5 Things to Know About Spinal Cord Stimulation for Back Pain

Treating back pain is not an exact science. Sometimes doctors recommend physical therapy and prescription painkillers. Other times, surgery is the best way to approach the issue. Even spinal cord stimulation (SCS) is on the table. The hardest part is finding a treatment that works over long periods of time.

SCS is not a new treatment for back pain. However, not a lot of people know about it because it doesn’t get a lot of attention. It is also not the right treatment for every back pain patient. But when doctors believe it’s appropriate, patients often feel it is worth a try. Whether or not it works is up to how the individual responds.

If you have considered SCS as a treatment for your back pain, here are five things to know about it before you proceed:

1. It’s Usually Offered on a Trial Basis

SCS involves the implantation of an electrical device in the back. Electrodes connect the device to the spine. The device then delivers electrical charges that stimulate nerves and block pain signals.

Although the implantation procedure is considered minimally invasive, it is still surgery, nonetheless. Therefore, pain medicine doctors usually offer SCS on a trial basis. That is the case at Lone Star Pain Medicine in Weatherford, TX. A temporary device is worn outside the body until it is determined that the treatment works. If it does, the patient can proceed to implantation.

2. Pain Relief Varies

As is the case with almost all back pain treatments, relief varies from one patient to the next. Some patients report only partial relief while others report full relief. There are cases in which SCS seems to work for a while but then stops. There really is no way to accurately predict how effective the treatment will be in a particular case.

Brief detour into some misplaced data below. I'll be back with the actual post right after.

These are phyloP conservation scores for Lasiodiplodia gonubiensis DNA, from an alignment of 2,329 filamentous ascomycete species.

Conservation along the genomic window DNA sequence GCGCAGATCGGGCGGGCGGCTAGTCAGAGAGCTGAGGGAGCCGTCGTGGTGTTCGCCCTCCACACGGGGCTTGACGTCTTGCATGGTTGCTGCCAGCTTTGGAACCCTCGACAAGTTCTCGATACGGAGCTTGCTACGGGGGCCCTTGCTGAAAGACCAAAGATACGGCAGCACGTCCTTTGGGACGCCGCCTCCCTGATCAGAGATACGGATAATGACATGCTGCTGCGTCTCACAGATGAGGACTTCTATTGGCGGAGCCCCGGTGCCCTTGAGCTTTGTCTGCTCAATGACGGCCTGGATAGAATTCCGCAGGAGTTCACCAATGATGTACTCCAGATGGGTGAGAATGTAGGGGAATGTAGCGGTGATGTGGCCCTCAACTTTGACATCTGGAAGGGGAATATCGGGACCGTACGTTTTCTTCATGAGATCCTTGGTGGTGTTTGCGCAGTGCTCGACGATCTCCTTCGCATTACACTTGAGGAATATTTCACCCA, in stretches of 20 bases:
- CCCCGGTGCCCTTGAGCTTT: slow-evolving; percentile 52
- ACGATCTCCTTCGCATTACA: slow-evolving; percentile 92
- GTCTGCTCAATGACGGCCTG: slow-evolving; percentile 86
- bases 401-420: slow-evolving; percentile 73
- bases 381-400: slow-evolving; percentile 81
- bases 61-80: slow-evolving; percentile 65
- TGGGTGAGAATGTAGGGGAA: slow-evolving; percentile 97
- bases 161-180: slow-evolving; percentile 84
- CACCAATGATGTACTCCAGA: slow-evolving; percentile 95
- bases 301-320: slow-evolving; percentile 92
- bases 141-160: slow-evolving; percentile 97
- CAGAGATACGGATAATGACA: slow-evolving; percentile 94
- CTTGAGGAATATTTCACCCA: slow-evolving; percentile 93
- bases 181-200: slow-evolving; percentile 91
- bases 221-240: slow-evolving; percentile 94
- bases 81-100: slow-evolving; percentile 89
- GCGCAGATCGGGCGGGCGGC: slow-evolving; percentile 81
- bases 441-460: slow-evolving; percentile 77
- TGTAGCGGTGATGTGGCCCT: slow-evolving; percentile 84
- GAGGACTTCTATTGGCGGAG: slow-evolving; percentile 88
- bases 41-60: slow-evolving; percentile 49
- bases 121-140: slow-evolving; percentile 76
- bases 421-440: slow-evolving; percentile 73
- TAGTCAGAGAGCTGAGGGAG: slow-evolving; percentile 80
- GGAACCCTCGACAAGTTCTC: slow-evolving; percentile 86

3. Relief Can Be Long Term

When SCS does successfully relieve pain, the relief can be experienced over the long term. How long? It could be years in some cases. For someone whose chronic back pain is nearly debilitating, even the hope of long-term relief makes it worth trying.

Long term relief could mitigate the need for pain medication. It could ultimately help a patient return to a normal life; the life experienced before chronic back pain became a problem.

4. It Is Rarely the First Choice

SCS is rarely the first choice when a pain doctor is recommending treatment for back pain. In fact, SCS tends to be way down on the list. It is recommended after more traditional treatments have failed to provide adequate pain relief. SCS is not necessarily a last resort treatment, but pain doctors like to try other treatments first.

5. There Are Risks Involved

No medical treatment is without its risks, SCS included. The most common risk with SCS is infection at the incision site. Two additional risks include persistent pain at the implantation site and pain migration to another part of the back.

Patients should also understand that follow-up procedures may be necessary to reposition the electrodes or change device batteries. Every subsequent procedure comes with the same risks of infection and implantation site pain.

One of Many Options

Pain doctors have many options when recommending treatments for back pain. SCS is just one of them. SCS is something to look into if you have persistent back pain that has not responded to traditional treatments. If your GP is unable to advise you about SCS, consider seeing a pain medicine specialist. Pain medicine doctors have access to a variety of alternative treatments alongside SCS.

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